Rochelle Begins Saving Money

images“Here’s another $8,” Rochelle said, holding out her hand.  We had talked about trying to save money now that she was working full-time.  She started by giving me $20 from her January interview money two weeks ago, then added $5 more the next week and now had added another $8.  Right now she puts it in a piggy bank at my house that must be broken to remove the money.  It is an old Mexican folk art bank in my Mexican folk art collection, and I have no desire to ruin the bank in order to remove the money.  She isn’t earning any interest, but there is really no interest earned in a bank savings account these days anyway.   In three weeks Rochelle has saved $33!  “And I’m not missing the money,” Rochelle said. I had hoped she would see it that way.

“Does the grocery store have a profit sharing or 401K plan?” I asked.  I knew they did and thought it was supposed to be a fairly good one.  Rochelle didn’t know the answer, but we went to my computer and looked it up.  After she has worked full-time for one year she can join their 401K plan.  The company will contribute $1.63 for every $1 she saves for up to 2% of her wages.  The webpage then showed what a $10/hour employee would save over 25 years saving at a rate of 5%.  Rochelle will not reach her year anniversary until next November, but I wanted her to be aware of what savings can do.  401K plans need to be monitored to truly benefit the employee, but I can teach her that later.  Right now she is seeing a light at the end of a tunnel; I wanted her to see the possibility of even more light.

I remember Rochelle asking me what I spent money on when we both worked at the department store.  She rarely saw me spend money during store sales, though most of the other employees did.  The employees usually bought things on their department store charge card to get a discount, but then didn’t pay off the charge bill which carried a 24.99% interest rate.  If I did buy something, I always bought it with my store charge card but paid it off in the next transaction.  That way I got the discount but didn’t risk having to pay an interest rate.  I was not that smart when I was Rochelle’s age, however.  I too didn’t pay my charge cards in full then.  Rochelle is learning about money and debt.  “I wish I knew all this earlier,” she told me.  I wish I had learned it earlier too.  She seems excited to have money in the bank and to think about the future.  Having good things to mention about Rochelle’s life journey is refreshing .  Everything, however, is still very precarious. Nothing has changed with childcare, nor transportation, nor with her mother’s health.  A problem with any of these things will bring on another crisis. But for right now, Rochelle is able to think about the future.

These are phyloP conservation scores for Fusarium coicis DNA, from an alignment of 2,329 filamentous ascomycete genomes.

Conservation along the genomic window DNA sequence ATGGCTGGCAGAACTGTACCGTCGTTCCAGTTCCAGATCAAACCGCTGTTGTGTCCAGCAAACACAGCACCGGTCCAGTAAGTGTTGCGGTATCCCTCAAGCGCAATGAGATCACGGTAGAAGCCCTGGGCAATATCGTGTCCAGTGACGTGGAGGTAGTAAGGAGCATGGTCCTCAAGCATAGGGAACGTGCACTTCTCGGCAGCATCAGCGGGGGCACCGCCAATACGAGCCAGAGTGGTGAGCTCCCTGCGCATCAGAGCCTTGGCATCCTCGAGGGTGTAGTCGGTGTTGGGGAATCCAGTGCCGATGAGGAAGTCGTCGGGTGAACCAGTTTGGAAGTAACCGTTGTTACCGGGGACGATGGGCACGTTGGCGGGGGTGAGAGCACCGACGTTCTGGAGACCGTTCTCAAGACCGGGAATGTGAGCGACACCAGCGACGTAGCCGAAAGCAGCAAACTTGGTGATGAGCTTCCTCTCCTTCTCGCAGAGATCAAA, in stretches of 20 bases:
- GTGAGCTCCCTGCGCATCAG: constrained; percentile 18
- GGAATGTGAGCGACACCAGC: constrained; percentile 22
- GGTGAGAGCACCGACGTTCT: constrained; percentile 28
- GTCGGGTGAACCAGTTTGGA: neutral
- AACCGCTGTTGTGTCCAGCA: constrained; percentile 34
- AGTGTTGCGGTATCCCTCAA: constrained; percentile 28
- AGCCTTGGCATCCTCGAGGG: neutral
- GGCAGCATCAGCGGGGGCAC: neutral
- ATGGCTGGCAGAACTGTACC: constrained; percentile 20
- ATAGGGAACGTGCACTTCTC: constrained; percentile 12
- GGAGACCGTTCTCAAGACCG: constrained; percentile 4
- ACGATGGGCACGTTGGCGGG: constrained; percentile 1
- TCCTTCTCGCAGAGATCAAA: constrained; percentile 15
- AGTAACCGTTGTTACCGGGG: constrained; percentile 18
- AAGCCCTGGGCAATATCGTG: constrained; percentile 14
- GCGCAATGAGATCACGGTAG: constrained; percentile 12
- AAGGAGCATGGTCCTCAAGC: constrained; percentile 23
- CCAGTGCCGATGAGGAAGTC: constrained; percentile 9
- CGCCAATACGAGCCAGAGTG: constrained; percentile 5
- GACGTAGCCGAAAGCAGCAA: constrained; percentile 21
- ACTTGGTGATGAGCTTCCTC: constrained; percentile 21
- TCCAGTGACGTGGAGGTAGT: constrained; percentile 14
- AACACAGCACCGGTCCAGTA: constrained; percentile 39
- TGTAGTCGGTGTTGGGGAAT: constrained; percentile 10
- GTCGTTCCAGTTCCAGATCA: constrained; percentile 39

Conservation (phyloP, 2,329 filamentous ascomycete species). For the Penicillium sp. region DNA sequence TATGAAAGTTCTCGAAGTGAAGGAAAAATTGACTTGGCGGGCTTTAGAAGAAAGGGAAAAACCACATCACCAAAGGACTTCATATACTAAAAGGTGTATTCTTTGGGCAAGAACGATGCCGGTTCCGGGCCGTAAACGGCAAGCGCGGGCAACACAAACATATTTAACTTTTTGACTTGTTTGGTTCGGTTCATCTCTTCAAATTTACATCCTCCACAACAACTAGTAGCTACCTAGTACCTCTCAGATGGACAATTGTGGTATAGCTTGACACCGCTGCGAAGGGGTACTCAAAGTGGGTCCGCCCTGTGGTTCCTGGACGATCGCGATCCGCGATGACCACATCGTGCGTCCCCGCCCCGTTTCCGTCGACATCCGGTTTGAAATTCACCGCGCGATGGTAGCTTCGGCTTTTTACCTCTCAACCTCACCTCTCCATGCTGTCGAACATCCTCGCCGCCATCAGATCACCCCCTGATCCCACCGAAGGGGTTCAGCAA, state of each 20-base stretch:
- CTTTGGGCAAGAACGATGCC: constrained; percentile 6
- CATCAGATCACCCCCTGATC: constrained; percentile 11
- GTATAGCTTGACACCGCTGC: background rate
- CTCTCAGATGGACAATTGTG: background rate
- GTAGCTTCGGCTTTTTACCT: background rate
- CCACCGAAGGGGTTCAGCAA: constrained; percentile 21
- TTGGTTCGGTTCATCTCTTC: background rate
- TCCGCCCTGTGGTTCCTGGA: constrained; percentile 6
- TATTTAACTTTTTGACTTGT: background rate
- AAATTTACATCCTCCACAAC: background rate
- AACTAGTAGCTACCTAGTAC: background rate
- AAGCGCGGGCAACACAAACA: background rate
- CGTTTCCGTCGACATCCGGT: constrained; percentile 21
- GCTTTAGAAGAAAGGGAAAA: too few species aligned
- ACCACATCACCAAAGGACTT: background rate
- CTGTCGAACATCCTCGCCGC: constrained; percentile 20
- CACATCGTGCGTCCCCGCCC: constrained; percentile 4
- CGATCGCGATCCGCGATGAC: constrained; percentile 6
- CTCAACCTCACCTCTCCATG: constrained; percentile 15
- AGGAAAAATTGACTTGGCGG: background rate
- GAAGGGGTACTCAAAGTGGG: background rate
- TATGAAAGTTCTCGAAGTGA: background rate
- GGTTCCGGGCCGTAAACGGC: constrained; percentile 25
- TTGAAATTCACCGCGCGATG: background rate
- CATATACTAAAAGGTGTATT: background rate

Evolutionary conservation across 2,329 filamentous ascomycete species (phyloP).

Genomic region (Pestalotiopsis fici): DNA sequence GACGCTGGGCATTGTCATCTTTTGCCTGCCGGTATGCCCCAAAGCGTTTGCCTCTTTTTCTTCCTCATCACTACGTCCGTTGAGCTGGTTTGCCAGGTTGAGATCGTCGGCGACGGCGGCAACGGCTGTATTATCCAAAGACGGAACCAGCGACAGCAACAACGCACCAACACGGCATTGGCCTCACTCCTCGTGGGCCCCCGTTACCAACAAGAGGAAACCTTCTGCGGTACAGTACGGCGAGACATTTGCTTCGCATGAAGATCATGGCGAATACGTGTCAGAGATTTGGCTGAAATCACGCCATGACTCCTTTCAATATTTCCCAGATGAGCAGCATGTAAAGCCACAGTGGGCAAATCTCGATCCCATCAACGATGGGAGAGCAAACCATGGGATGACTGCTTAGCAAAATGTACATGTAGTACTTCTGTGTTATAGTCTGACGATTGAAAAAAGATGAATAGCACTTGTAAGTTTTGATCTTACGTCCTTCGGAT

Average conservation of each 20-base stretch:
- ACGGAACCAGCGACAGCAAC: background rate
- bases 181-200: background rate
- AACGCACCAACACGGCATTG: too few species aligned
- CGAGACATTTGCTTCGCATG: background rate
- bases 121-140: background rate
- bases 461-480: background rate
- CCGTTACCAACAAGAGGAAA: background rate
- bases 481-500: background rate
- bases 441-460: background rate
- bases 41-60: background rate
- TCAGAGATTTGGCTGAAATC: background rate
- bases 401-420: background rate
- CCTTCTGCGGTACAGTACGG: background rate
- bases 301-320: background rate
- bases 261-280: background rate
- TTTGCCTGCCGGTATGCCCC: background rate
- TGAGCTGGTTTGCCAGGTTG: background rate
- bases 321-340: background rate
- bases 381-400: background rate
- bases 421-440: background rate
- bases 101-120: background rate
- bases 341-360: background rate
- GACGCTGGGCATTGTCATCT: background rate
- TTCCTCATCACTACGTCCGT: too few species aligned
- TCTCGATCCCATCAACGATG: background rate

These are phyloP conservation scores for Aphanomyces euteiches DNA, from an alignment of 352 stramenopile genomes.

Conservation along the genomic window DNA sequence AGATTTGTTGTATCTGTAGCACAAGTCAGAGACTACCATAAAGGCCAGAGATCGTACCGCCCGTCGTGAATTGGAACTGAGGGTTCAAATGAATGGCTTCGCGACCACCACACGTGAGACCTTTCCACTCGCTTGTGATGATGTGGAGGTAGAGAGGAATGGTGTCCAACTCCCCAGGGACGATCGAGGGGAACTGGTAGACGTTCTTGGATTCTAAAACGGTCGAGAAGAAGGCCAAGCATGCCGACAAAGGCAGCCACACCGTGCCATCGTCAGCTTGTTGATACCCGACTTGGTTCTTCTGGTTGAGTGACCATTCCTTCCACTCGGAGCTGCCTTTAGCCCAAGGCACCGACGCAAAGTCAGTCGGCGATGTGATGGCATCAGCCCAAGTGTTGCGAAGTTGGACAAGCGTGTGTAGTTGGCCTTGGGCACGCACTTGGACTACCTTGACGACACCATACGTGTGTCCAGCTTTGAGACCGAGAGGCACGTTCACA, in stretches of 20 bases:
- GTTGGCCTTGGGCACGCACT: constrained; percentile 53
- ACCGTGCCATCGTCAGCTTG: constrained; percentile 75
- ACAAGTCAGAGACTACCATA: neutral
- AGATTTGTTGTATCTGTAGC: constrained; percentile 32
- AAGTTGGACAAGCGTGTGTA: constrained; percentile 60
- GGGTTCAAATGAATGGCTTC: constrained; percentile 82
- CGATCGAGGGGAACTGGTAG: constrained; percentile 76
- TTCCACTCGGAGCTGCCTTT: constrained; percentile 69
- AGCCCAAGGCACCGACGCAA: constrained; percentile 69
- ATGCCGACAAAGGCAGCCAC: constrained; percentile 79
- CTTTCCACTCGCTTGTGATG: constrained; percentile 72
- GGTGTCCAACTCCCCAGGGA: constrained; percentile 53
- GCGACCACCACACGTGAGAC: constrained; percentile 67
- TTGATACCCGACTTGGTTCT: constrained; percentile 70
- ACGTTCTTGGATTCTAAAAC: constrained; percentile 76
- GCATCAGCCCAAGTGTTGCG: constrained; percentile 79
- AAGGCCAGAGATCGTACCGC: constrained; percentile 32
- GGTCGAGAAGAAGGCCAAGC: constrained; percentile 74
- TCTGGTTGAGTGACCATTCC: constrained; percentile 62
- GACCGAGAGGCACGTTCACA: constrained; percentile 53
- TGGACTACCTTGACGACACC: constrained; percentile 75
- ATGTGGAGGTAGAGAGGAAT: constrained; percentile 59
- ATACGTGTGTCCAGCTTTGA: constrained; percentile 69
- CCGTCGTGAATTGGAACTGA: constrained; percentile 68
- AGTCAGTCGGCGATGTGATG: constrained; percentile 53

The Back to School Stresses of Poverty

UnknownMost parents look forward to school starting as the summer winds down.  Most children look forward to it, as well.  Summer was long; the working parents had to find some way to care for the children; children who had been eligible for free meals at school now had to be fed at home; and most kids started missing their school friends.  But, though everyone seems to look forward to the start of school year, there are major expenses that come with it, as well.  Not only may new clothes be needed, but now parents seem required to supply quite a lot of the school supplies out of their own pockets.  My sister Jessie and I remember that our parents were required to buy almost no school supplies.  Sure, we needed binders then, not backpacks, but that’s all we remember our parents needed to purchase.  Maybe our town or our time was different; I don’t know, but now, in the city I live in, back-to-school supplies are a significant expense.  Rochelle is stressed out because of it.  The cost of supplies for three children is significant.